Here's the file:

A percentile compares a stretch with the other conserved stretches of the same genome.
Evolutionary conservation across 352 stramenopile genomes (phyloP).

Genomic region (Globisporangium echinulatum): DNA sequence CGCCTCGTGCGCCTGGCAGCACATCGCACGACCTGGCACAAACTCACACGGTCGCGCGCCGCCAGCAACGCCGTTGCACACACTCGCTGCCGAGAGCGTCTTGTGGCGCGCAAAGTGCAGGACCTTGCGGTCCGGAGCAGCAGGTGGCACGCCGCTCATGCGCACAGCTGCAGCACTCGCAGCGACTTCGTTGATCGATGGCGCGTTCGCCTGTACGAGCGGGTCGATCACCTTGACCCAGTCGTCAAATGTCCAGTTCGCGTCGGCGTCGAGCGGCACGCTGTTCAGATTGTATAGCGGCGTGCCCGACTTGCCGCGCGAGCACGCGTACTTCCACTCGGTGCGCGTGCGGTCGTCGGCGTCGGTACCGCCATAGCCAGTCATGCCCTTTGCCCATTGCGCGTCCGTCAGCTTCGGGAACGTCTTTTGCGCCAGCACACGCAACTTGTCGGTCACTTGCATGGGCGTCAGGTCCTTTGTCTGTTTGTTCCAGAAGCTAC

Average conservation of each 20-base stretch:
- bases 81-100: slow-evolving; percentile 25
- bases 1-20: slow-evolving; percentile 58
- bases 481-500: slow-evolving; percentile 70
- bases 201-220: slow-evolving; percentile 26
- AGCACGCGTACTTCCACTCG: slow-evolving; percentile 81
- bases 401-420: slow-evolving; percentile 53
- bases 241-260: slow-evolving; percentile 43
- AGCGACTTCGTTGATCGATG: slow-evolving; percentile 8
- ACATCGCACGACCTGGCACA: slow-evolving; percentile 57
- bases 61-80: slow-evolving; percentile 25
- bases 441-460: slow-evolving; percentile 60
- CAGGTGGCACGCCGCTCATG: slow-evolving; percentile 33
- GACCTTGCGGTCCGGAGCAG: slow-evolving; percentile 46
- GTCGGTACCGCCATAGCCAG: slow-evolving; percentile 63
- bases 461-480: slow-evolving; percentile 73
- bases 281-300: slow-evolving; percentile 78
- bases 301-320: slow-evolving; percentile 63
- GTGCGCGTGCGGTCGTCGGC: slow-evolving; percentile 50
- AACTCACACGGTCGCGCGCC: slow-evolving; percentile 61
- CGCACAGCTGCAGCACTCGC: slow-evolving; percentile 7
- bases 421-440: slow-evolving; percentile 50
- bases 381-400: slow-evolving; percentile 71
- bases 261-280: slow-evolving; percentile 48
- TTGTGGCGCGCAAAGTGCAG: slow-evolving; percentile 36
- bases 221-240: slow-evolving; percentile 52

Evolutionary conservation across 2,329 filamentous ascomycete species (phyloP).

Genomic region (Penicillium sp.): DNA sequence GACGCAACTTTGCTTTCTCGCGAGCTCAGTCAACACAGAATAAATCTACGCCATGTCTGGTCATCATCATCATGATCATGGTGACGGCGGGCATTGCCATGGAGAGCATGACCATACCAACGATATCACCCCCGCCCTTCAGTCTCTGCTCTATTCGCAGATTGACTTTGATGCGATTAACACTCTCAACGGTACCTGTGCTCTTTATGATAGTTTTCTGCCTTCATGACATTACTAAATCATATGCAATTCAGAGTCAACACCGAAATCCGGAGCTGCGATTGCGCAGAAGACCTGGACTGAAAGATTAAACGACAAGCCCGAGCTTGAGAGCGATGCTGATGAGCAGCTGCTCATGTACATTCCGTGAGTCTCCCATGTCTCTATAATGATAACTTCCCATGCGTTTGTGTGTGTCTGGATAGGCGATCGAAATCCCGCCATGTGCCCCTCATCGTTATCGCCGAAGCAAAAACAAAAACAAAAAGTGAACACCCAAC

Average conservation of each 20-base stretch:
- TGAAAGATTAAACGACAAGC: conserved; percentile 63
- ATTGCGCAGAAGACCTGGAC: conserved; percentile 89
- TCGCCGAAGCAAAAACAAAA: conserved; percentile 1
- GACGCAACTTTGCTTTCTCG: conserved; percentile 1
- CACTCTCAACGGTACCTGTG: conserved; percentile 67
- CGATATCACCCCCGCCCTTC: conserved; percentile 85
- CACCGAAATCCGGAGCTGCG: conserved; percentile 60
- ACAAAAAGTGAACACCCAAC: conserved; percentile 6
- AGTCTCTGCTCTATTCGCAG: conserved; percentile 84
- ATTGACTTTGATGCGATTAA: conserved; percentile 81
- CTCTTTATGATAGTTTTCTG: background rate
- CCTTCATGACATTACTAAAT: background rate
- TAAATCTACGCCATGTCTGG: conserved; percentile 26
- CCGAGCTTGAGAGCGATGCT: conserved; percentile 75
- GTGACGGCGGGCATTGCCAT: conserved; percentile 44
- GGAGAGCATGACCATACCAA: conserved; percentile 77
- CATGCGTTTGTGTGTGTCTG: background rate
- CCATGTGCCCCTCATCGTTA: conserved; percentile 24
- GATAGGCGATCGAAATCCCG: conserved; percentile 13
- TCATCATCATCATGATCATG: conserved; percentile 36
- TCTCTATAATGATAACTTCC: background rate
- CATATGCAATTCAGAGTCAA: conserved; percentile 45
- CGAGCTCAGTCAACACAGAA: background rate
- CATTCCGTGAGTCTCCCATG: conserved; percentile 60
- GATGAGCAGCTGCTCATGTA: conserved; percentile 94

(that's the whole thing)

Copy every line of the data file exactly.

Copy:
A percentile compares a stretch with the other conserved stretches of the same genome.
Evolutionary conservation across 352 stramenopile genomes (phyloP).

Genomic region (Globisporangium echinulatum): DNA sequence CGCCTCGTGCGCCTGGCAGCACATCGCACGACCTGGCACAAACTCACACGGTCGCGCGCCGCCAGCAACGCCGTTGCACACACTCGCTGCCGAGAGCGTCTTGTGGCGCGCAAAGTGCAGGACCTTGCGGTCCGGAGCAGCAGGTGGCACGCCGCTCATGCGCACAGCTGCAGCACTCGCAGCGACTTCGTTGATCGATGGCGCGTTCGCCTGTACGAGCGGGTCGATCACCTTGACCCAGTCGTCAAATGTCCAGTTCGCGTCGGCGTCGAGCGGCACGCTGTTCAGATTGTATAGCGGCGTGCCCGACTTGCCGCGCGAGCACGCGTACTTCCACTCGGTGCGCGTGCGGTCGTCGGCGTCGGTACCGCCATAGCCAGTCATGCCCTTTGCCCATTGCGCGTCCGTCAGCTTCGGGAACGTCTTTTGCGCCAGCACACGCAACTTGTCGGTCACTTGCATGGGCGTCAGGTCCTTTGTCTGTTTGTTCCAGAAGCTAC

Average conservation of each 20-base stretch:
- bases 81-100: slow-evolving; percentile 25
- bases 1-20: slow-evolving; percentile 58
- bases 481-500: slow-evolving; percentile 70
- bases 201-220: slow-evolving; percentile 26
- AGCACGCGTACTTCCACTCG: slow-evolving; percentile 81
- bases 401-420: slow-evolving; percentile 53
- bases 241-260: slow-evolving; percentile 43
- AGCGACTTCGTTGATCGATG: slow-evolving; percentile 8
- ACATCGCACGACCTGGCACA: slow-evolving; percentile 57
- bases 61-80: slow-evolving; percentile 25
- bases 441-460: slow-evolving; percentile 60
- CAGGTGGCACGCCGCTCATG: slow-evolving; percentile 33
- GACCTTGCGGTCCGGAGCAG: slow-evolving; percentile 46
- GTCGGTACCGCCATAGCCAG: slow-evolving; percentile 63
- bases 461-480: slow-evolving; percentile 73
- bases 281-300: slow-evolving; percentile 78
- bases 301-320: slow-evolving; percentile 63
- GTGCGCGTGCGGTCGTCGGC: slow-evolving; percentile 50
- AACTCACACGGTCGCGCGCC: slow-evolving; percentile 61
- CGCACAGCTGCAGCACTCGC: slow-evolving; percentile 7
- bases 421-440: slow-evolving; percentile 50
- bases 381-400: slow-evolving; percentile 71
- bases 261-280: slow-evolving; percentile 48
- TTGTGGCGCGCAAAGTGCAG: slow-evolving; percentile 36
- bases 221-240: slow-evolving; percentile 52

Evolutionary conservation across 2,329 filamentous ascomycete species (phyloP).

Genomic region (Penicillium sp.): DNA sequence GACGCAACTTTGCTTTCTCGCGAGCTCAGTCAACACAGAATAAATCTACGCCATGTCTGGTCATCATCATCATGATCATGGTGACGGCGGGCATTGCCATGGAGAGCATGACCATACCAACGATATCACCCCCGCCCTTCAGTCTCTGCTCTATTCGCAGATTGACTTTGATGCGATTAACACTCTCAACGGTACCTGTGCTCTTTATGATAGTTTTCTGCCTTCATGACATTACTAAATCATATGCAATTCAGAGTCAACACCGAAATCCGGAGCTGCGATTGCGCAGAAGACCTGGACTGAAAGATTAAACGACAAGCCCGAGCTTGAGAGCGATGCTGATGAGCAGCTGCTCATGTACATTCCGTGAGTCTCCCATGTCTCTATAATGATAACTTCCCATGCGTTTGTGTGTGTCTGGATAGGCGATCGAAATCCCGCCATGTGCCCCTCATCGTTATCGCCGAAGCAAAAACAAAAACAAAAAGTGAACACCCAAC

Average conservation of each 20-base stretch:
- TGAAAGATTAAACGACAAGC: conserved; percentile 63
- ATTGCGCAGAAGACCTGGAC: conserved; percentile 89
- TCGCCGAAGCAAAAACAAAA: conserved; percentile 1
- GACGCAACTTTGCTTTCTCG: conserved; percentile 1
- CACTCTCAACGGTACCTGTG: conserved; percentile 67
- CGATATCACCCCCGCCCTTC: conserved; percentile 85
- CACCGAAATCCGGAGCTGCG: conserved; percentile 60
- ACAAAAAGTGAACACCCAAC: conserved; percentile 6
- AGTCTCTGCTCTATTCGCAG: conserved; percentile 84
- ATTGACTTTGATGCGATTAA: conserved; percentile 81
- CTCTTTATGATAGTTTTCTG: background rate
- CCTTCATGACATTACTAAAT: background rate
- TAAATCTACGCCATGTCTGG: conserved; percentile 26
- CCGAGCTTGAGAGCGATGCT: conserved; percentile 75
- GTGACGGCGGGCATTGCCAT: conserved; percentile 44
- GGAGAGCATGACCATACCAA: conserved; percentile 77
- CATGCGTTTGTGTGTGTCTG: background rate
- CCATGTGCCCCTCATCGTTA: conserved; percentile 24
- GATAGGCGATCGAAATCCCG: conserved; percentile 13
- TCATCATCATCATGATCATG: conserved; percentile 36
- TCTCTATAATGATAACTTCC: background rate
- CATATGCAATTCAGAGTCAA: conserved; percentile 45
- CGAGCTCAGTCAACACAGAA: background rate
- CATTCCGTGAGTCTCCCATG: conserved; percentile 60
- GATGAGCAGCTGCTCATGTA: conserved; percentile 94